After a short walk, I stopped to talk about the tree cover we had around us and what we would do in a situation if we had to get behind cover and stay still to avoid detection. When I had their full attention, I turned around and pointed in the direction of the feeding Rhino, and talked about our approach strategy using the Mopane trees as cover, avoiding sudden movements, and approaching with the wind blowing towards us. When we were about 120 meters from the animals we found a fallen over clump of dead trees that we used as cover. We got ourselves into the woody pile and sat comfortably and quietly.
The 3 White Rhino - a bull, a cow, and her calf - steadily grazed towards us getting progressively closer as they moved in a zigzag manner with their heads down while feeding on the crispy dry grass. Cameras were clicking and excitement was high.
The Rhino got closer and closer to our position. At this point, we stopped taking photos because the clicks were way too loud. They slowly moved in closer till they got to 20 meters from our position. All the while they kept their heads down, softly grunting and wheezing, their mode of communicating with each other. We all held our breath as they were nearly 8 meters away, still oblivious to our presence. Our woodpile was a barrier they could not cross, so they circumvented walking to one side, eventually being 6 meters away from my position.
As they got to the downwind side, they smelt our presence. This spooked the Rhino bull who snorted and wheezed, lifted his head up and started running away with his family, tail curled up like a pig. Phew! Now we could breathe again and catch the departure on camera!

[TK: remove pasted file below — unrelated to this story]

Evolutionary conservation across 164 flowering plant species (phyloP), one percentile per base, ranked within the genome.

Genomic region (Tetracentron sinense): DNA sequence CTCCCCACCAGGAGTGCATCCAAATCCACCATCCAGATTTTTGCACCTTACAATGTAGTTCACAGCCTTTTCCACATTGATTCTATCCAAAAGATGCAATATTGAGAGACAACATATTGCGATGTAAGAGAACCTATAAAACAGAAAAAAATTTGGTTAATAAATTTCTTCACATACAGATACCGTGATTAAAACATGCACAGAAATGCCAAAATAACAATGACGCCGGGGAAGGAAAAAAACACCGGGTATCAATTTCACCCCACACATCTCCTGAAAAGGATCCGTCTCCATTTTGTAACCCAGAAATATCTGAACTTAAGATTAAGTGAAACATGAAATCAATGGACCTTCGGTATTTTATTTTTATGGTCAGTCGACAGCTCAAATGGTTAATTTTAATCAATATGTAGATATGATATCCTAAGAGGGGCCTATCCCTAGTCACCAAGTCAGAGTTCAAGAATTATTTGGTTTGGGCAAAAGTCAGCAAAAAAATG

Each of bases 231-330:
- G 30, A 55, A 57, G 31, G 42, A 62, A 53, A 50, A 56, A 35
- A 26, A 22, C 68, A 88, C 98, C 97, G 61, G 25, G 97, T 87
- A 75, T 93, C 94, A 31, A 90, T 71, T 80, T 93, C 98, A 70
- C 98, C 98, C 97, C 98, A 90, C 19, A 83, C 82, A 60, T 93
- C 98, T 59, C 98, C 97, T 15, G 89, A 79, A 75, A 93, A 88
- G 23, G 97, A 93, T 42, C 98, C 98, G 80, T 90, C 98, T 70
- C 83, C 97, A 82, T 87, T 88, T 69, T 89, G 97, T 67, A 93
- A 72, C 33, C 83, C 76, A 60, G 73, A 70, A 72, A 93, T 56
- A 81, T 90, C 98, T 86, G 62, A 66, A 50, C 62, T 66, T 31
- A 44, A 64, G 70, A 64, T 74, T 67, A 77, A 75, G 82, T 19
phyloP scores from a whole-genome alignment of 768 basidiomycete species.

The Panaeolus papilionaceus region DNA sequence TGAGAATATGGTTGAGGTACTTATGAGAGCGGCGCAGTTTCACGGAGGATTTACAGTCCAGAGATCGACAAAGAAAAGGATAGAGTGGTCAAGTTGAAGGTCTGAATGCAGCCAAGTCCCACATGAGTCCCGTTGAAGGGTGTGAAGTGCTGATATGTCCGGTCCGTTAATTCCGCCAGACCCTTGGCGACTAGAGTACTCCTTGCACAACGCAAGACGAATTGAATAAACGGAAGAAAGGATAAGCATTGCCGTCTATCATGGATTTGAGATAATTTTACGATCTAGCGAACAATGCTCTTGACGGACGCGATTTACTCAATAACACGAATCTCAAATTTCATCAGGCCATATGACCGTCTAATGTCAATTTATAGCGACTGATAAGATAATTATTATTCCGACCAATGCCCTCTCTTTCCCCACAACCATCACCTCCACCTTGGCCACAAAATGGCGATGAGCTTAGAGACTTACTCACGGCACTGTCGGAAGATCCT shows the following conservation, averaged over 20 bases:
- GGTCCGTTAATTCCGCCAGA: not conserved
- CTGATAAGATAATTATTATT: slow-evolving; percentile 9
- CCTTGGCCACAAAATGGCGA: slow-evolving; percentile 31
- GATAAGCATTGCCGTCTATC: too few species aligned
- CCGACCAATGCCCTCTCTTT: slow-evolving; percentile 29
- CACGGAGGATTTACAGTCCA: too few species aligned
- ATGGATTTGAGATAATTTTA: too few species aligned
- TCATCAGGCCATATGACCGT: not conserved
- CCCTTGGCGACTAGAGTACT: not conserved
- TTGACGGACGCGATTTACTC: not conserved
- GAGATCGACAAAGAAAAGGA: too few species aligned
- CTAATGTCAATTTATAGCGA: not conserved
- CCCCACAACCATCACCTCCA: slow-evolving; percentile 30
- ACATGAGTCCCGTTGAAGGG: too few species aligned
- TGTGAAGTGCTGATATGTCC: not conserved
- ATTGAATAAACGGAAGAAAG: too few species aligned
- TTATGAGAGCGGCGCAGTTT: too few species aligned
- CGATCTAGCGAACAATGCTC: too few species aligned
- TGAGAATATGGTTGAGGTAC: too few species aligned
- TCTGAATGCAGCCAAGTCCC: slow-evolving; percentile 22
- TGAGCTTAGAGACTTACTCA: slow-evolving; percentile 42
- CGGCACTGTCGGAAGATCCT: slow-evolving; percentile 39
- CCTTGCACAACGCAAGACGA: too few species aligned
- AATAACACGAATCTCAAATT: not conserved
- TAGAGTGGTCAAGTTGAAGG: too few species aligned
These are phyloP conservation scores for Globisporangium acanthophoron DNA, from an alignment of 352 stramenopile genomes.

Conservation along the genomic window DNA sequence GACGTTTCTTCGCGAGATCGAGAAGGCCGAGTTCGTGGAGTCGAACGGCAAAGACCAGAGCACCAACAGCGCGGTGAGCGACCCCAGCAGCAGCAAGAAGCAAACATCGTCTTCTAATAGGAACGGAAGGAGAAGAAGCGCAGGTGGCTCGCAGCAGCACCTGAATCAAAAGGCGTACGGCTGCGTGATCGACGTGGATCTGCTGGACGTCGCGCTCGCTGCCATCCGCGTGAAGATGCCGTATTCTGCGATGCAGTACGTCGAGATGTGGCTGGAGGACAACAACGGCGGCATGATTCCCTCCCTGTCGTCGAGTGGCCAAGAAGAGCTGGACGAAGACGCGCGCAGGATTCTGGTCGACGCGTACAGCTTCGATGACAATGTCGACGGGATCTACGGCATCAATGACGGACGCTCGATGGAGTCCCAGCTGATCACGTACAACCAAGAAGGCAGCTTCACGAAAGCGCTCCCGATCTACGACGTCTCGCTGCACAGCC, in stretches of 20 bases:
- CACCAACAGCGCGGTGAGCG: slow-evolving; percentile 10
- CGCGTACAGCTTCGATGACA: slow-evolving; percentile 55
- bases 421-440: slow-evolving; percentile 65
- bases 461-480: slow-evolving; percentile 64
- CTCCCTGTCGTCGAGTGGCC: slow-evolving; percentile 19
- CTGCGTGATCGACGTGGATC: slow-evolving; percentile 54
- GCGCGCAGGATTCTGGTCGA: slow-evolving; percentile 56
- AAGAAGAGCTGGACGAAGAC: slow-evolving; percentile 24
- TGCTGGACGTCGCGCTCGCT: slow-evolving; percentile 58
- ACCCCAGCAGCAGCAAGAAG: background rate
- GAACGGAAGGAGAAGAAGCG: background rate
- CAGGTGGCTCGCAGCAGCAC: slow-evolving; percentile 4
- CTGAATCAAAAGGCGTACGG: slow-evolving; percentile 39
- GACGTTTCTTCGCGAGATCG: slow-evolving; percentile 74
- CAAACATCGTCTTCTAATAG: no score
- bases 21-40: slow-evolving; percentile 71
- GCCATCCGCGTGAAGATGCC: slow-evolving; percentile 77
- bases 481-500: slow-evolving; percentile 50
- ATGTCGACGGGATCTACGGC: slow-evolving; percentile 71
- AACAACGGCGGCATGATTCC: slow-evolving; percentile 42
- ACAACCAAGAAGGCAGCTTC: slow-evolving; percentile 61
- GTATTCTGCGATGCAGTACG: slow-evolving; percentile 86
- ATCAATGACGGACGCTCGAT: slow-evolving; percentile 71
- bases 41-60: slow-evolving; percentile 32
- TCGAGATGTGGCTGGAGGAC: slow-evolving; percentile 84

There is such a sense of achievement after tracking animals in the wild African bush for 2 hours, finding them, and watching them in their natural environment.
It was an unforgettable encounter.”
What safari moment were you most thrilled to have helped a client experience?
Alf was taking a family on safari to Duluti, Chem Chem, the Ngorongoro Crater, and Faru Faru. They had yet to see a lion and were anxious to see one. Alf spotted a male lion sleeping in the distance, but decided to keep this to himself. He drove the vehicle toward the lion, all the while talking to the family and directing their attention elsewhere. He drove right up next to the lion, while still keeping the family’s attention focused on the opposite side of the vehicle. Finally, he changed their focus to the other side of the vehicle where the lion was sleeping and caught them in total surprise!